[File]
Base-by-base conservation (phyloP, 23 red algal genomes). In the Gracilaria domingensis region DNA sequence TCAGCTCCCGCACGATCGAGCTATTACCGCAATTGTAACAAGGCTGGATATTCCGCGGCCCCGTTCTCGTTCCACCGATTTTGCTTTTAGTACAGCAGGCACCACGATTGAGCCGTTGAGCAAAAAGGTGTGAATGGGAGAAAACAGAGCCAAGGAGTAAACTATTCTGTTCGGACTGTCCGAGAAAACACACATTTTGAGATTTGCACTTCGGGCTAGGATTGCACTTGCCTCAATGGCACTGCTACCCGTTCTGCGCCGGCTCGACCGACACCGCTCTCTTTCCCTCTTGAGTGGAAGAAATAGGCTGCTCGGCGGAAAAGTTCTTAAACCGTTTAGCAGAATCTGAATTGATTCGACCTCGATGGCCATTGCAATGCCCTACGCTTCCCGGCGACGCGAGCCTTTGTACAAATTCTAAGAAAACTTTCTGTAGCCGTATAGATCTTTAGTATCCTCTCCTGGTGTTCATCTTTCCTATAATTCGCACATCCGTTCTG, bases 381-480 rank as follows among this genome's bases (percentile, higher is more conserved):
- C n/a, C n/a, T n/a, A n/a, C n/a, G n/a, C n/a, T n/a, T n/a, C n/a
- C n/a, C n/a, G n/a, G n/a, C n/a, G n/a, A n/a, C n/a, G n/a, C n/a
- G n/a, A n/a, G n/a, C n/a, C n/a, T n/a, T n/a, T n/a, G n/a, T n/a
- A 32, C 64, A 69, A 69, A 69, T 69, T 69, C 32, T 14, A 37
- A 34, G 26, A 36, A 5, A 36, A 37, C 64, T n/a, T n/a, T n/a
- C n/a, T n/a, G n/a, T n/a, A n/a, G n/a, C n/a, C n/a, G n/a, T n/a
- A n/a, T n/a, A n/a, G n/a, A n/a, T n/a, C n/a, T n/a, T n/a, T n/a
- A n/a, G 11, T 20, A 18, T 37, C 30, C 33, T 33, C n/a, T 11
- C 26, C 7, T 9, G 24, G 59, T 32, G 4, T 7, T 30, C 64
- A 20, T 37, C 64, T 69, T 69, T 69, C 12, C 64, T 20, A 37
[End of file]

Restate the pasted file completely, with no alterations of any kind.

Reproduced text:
Base-by-base conservation (phyloP, 23 red algal genomes). In the Gracilaria domingensis region DNA sequence TCAGCTCCCGCACGATCGAGCTATTACCGCAATTGTAACAAGGCTGGATATTCCGCGGCCCCGTTCTCGTTCCACCGATTTTGCTTTTAGTACAGCAGGCACCACGATTGAGCCGTTGAGCAAAAAGGTGTGAATGGGAGAAAACAGAGCCAAGGAGTAAACTATTCTGTTCGGACTGTCCGAGAAAACACACATTTTGAGATTTGCACTTCGGGCTAGGATTGCACTTGCCTCAATGGCACTGCTACCCGTTCTGCGCCGGCTCGACCGACACCGCTCTCTTTCCCTCTTGAGTGGAAGAAATAGGCTGCTCGGCGGAAAAGTTCTTAAACCGTTTAGCAGAATCTGAATTGATTCGACCTCGATGGCCATTGCAATGCCCTACGCTTCCCGGCGACGCGAGCCTTTGTACAAATTCTAAGAAAACTTTCTGTAGCCGTATAGATCTTTAGTATCCTCTCCTGGTGTTCATCTTTCCTATAATTCGCACATCCGTTCTG, bases 381-480 rank as follows among this genome's bases (percentile, higher is more conserved):
- C n/a, C n/a, T n/a, A n/a, C n/a, G n/a, C n/a, T n/a, T n/a, C n/a
- C n/a, C n/a, G n/a, G n/a, C n/a, G n/a, A n/a, C n/a, G n/a, C n/a
- G n/a, A n/a, G n/a, C n/a, C n/a, T n/a, T n/a, T n/a, G n/a, T n/a
- A 32, C 64, A 69, A 69, A 69, T 69, T 69, C 32, T 14, A 37
- A 34, G 26, A 36, A 5, A 36, A 37, C 64, T n/a, T n/a, T n/a
- C n/a, T n/a, G n/a, T n/a, A n/a, G n/a, C n/a, C n/a, G n/a, T n/a
- A n/a, T n/a, A n/a, G n/a, A n/a, T n/a, C n/a, T n/a, T n/a, T n/a
- A n/a, G 11, T 20, A 18, T 37, C 30, C 33, T 33, C n/a, T 11
- C 26, C 7, T 9, G 24, G 59, T 32, G 4, T 7, T 30, C 64
- A 20, T 37, C 64, T 69, T 69, T 69, C 12, C 64, T 20, A 37